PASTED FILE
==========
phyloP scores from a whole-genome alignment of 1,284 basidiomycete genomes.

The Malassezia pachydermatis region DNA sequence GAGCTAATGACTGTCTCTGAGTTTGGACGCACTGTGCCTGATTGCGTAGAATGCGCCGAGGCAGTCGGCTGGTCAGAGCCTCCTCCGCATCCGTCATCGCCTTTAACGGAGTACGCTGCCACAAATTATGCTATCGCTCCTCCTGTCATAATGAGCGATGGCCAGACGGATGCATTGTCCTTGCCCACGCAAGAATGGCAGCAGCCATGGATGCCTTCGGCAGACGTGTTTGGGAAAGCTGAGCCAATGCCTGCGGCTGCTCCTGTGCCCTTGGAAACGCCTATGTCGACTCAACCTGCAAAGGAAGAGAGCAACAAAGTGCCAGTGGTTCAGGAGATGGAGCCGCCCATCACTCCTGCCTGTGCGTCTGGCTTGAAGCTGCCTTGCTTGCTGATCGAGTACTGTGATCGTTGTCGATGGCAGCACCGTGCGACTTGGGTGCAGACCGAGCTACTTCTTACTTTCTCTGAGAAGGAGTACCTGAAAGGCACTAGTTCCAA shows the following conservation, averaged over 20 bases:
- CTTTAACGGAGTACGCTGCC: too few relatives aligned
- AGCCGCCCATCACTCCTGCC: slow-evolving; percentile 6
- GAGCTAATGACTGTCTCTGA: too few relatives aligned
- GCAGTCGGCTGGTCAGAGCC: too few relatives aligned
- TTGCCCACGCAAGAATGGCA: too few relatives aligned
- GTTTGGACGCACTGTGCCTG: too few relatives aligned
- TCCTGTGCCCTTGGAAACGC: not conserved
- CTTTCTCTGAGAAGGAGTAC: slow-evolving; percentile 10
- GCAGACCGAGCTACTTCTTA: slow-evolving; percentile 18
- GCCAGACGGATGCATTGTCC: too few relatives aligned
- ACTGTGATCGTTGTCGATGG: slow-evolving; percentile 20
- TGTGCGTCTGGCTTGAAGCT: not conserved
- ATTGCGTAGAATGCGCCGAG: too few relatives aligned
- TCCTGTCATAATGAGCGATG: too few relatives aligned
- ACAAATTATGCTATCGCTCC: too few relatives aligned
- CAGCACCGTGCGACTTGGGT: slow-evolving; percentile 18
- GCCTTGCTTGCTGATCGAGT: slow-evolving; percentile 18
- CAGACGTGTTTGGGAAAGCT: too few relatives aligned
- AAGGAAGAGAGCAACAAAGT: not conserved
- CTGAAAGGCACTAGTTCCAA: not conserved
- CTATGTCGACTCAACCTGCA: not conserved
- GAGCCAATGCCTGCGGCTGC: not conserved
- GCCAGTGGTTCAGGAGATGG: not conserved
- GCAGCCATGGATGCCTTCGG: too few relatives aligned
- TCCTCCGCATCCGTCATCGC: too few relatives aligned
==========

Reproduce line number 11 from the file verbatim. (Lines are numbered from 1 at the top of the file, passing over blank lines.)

- GCAGACCGAGCTACTTCTTA: slow-evolving; percentile 18